Biofertilizers for Sustainable Agriculture
Authors: Ajit Kumar Dubedi Anal and Manvendra Singh

Biofertilizers are defined as preparations containing living cells or latent cells of efficient strains of microorganisms that help crop plants uptake of nutrients by their interactions in the rhizosphere when applied through seed or soil. They accelerate certain microbial processes in the soil which augment the extent of availability of nutrients in a form easily assimilated by plants. Use of biofertilizers is one of the important components of integrated nutrient management, as they are cost effective and renewable source of plant nutrients to supplement the chemical fertilizers for sustainable agriculture. Several microorganisms and their association with crop plants are being exploited in the production of biofertilizers. They can be grouped in different ways based on their nature and function.

S. No Groups Examples
N2 -fixing Biofertilizers
1. Free-living Azotobacter, Beijerinkia, Clostridium, Klebsiella, Anabaena, Nostoc
2. Symbiotic Rhizobium, Frankia, Anabaena azollae
3. Associative Symbiotic Azospirillum
Phosphorus solubilizing biofertilizers
1. Bacteria Bacillus megaterium , Bacillus subtilis
2. Fungi Penicillium sp. , Aspergillus awamori
Phosphorus mobilizing biofertilizers
1. Arbuscular Mycorrhiza Glomus sp.,Gigaspora sp.,Acaulospora sp. , Scutellospora sp. & Sclerocystis sp.
Plant growth promoting rhizobacteria
1. Pseudomonas Pseudomonas fluorescens


Different types of biofertilizers:

Rhizobium

Rhizobium inoculant was first made in USA and commercialized by private enterprise in 1930s and the strange situation at that time has been chronicled by Fred (1932). Rhizobium is a soil habitat bacterium, which can able to colonize the legume roots and fixes the atmospheric nitrogen symbiotically. The morphology and physiology of Rhizobium will vary from free-living condition to the bacteroid of nodules. They are the most efficient biofertilizer as per the quantity of nitrogen fixed concerned. The site of symbiosis is within the root nodules. It has been estimated that 40-250 kg N/ha/ year is fixed by different legume crops by the microbial activities of Rhizobium.

Azotobacter-

In the species of Azotobacter, Azotobacter chroococcum happens to be the dominant in soils capable of fixing N2 (2-15 mg N2 fixed/g of carbon source) in culture media. They produce abundant slime which helps in soil aggregation.

Azospirillum-

They perform the associative symbiotic relation with the graminaceous plants. Five species of Azospirillum have been found. The organism proliferates under both anaerobic and aerobic conditions but it is preferentially micro-aerophilic in the presence or absence of combined nitrogen in the medium.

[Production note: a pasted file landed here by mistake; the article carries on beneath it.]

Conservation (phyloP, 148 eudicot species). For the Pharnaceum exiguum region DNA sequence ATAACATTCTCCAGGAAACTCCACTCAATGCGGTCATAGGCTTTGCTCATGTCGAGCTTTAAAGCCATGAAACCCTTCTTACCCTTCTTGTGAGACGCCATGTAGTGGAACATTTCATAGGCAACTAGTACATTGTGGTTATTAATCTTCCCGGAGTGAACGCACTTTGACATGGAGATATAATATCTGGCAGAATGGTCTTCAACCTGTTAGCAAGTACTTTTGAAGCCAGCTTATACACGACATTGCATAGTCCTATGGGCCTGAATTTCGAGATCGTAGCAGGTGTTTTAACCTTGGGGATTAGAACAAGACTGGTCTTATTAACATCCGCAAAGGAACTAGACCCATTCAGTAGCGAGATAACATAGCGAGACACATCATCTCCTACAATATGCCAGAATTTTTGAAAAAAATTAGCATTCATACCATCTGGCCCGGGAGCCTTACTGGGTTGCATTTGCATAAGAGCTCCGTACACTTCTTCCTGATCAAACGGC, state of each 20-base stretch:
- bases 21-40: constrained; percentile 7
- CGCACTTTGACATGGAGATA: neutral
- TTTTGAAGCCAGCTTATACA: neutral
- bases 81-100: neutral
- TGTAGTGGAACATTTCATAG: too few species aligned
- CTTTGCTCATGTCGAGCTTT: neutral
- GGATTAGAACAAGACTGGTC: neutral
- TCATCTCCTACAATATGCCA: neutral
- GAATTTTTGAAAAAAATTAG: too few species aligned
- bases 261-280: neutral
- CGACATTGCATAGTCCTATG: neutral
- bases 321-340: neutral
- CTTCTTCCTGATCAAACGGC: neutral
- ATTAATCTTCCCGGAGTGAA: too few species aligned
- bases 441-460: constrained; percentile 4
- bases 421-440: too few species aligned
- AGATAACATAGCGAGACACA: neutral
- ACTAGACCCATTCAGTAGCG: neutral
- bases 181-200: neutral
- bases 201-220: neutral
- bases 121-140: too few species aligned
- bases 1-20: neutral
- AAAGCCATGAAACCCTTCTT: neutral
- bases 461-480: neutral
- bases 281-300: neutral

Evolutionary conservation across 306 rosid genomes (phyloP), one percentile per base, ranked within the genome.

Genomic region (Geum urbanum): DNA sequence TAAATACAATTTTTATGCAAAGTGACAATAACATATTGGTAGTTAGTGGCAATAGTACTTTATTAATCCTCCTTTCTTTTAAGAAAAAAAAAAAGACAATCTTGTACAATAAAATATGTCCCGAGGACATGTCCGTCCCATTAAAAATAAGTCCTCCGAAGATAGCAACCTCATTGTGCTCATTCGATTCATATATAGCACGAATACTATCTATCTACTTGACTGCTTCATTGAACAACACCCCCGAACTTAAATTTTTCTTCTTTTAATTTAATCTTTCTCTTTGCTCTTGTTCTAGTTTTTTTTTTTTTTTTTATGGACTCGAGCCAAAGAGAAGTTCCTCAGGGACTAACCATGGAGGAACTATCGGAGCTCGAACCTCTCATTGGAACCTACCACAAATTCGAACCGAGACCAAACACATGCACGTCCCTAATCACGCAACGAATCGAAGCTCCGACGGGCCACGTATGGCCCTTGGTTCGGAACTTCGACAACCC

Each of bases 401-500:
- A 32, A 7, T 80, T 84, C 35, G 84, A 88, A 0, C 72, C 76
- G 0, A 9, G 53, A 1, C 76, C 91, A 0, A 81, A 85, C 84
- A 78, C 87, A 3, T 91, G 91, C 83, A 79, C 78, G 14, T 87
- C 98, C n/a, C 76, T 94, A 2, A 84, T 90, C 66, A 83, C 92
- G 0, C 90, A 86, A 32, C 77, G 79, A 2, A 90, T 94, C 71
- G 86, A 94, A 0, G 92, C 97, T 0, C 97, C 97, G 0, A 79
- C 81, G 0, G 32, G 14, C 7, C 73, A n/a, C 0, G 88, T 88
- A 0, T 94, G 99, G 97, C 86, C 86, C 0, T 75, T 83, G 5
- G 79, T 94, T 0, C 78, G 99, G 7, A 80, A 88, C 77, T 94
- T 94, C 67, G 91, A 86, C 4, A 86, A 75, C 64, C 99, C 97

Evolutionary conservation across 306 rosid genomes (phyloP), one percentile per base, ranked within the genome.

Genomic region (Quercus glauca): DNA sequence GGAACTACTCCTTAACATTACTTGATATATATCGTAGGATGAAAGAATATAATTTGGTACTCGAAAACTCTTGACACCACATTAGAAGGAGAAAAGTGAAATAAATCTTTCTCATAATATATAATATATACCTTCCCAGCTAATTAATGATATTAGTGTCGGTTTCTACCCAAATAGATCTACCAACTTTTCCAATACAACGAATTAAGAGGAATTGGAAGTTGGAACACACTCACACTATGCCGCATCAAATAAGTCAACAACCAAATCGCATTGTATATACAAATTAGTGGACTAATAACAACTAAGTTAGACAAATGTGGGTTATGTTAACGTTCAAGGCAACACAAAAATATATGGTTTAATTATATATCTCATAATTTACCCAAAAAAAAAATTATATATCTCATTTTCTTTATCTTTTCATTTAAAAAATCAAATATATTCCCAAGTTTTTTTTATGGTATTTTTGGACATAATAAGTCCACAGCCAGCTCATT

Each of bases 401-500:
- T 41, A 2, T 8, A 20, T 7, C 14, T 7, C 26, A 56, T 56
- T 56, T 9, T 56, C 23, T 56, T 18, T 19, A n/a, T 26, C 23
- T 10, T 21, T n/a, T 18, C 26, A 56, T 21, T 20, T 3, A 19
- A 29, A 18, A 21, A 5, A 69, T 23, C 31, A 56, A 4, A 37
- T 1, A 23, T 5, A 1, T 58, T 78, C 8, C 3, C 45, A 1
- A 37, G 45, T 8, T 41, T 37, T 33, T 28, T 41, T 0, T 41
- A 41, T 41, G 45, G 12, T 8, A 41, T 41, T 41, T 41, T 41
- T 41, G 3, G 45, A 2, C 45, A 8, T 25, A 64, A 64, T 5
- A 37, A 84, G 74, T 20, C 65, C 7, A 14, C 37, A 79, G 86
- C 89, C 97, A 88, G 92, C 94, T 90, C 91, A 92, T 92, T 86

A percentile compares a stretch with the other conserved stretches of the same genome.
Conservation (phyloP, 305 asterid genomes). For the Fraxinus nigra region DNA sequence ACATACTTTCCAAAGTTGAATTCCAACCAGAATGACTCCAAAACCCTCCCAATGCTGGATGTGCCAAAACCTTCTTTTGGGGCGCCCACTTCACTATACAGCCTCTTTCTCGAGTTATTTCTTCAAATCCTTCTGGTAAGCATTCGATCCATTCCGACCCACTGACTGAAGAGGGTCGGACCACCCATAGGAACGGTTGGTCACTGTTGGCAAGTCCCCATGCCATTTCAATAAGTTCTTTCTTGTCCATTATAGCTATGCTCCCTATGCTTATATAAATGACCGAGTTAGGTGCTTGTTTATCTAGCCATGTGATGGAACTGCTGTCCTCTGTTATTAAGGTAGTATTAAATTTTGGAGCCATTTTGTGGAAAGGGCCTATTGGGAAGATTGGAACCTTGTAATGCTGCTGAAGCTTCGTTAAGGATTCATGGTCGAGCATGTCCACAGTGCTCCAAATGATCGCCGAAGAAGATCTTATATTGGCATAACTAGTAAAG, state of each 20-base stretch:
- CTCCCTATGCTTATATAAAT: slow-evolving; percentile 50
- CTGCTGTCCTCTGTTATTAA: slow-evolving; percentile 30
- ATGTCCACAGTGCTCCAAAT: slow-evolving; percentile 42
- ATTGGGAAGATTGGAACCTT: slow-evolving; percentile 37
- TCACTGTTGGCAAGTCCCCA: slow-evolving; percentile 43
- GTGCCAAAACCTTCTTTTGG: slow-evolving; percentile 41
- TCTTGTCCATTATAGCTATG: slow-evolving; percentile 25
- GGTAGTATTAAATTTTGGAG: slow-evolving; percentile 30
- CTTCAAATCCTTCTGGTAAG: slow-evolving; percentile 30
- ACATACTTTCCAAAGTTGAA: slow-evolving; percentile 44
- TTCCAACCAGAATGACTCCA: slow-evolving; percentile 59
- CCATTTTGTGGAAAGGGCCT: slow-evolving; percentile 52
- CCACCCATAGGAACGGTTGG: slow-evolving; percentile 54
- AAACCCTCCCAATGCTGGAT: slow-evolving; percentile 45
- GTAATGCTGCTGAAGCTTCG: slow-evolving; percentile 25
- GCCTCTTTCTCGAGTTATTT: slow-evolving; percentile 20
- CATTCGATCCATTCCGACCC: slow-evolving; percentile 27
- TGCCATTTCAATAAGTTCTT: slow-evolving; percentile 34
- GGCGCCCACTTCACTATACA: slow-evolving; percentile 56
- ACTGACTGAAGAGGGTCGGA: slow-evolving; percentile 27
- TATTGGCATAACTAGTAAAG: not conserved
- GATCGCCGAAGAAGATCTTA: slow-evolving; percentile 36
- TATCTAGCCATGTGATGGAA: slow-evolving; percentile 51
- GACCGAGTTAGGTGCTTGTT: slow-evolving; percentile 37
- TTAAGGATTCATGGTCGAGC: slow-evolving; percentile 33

Cyanobacteria-

Both free-living as well as symbiotic cyanobacteria (blue green algae) have been harnessed in rice cultivation in India. Composite BGA culture contains heterocystous Nostoc, Anabaena, Aulosira etc. The benefits due to algalization could be to the extent of 20-30 kg N/ha under ideal conditions.



Azolla-

Azolla is a free-floating water fern that floats in water and fixes atmospheric nitrogen in association with nitrogen fixing blue green alga Anabaena azollae. Azolla fronds consist of sporophyte with a floating rhizome and small overlapping bi-lobed leaves and roots. Azolla is used as biofertilizer for wetland rice and it is known to contribute 40-60 kg N/ha per rice crop.

Phosphate solubilizing microorganisms (PSM)-

Several soil bacteria and fungi, notably species of Pseudomonas, Bacillus, Penicillium, Aspergillus etc. secrete organic acids and lower the pH in their vicinity to bring about dissolution of bound phosphates in soil.

AM fungi:-

The transfer of nutrients mainly phosphorus and also zinc and sulphur from the soil milleu to the cells of the root cortex is mediated by intracellular obligate fungal endosymbionts of the genera Glomus, Gigaspora, Acaulospora, Sclerocysts and Endogone which possess vesicles for storage of nutrients and arbuscles for funneling these nutrients into the root system.

Plant Growth Promoting Rhizobacteria (PGPR)-
The group of bacteria that colonize roots or rhizosphere soil and beneficial to crops are referred to as plant growth promoting rhizobacteria (PGPR). Species of Pseudomonas and Bacillus can produce as yet not well characterized phytohormones or growth regulators that cause crops to have greater amounts of fine roots which have the effect of increasing the absorptive surface of plant roots for uptake of water and nutrients. These PGPR are referred to as Biostimulants and the phytohormones they produce include indole-acetic acid, cytokinins, gibberellins and inhibitors of ethylene production.


Constraints in Biofertilizer Technology-
Though the biofertilizer technology is a low cost, ecofriendly technology, several constraints limit the application or implementation of the technology the constraints may be environmental, technological, infrastructural, financial, human resources, unawareness, quality, marketing, etc.

Importance of Bio-fertilizers:

Biofertilizers are eco-friendly and cost effective.
They are effective even under semi-arid conditions.
They increase the yield of plants by 15-35%.
They improve soil texture and soil health.
Farmers can prepare the inoculum themselves.
They produce vitamins and growth promoting bio-chemical.
They are non-polluting.




About Author / Additional Info:
Young Professional-II
ICAR-National Research Centre on Litchi
Muzaffarpur ,Bihar-842002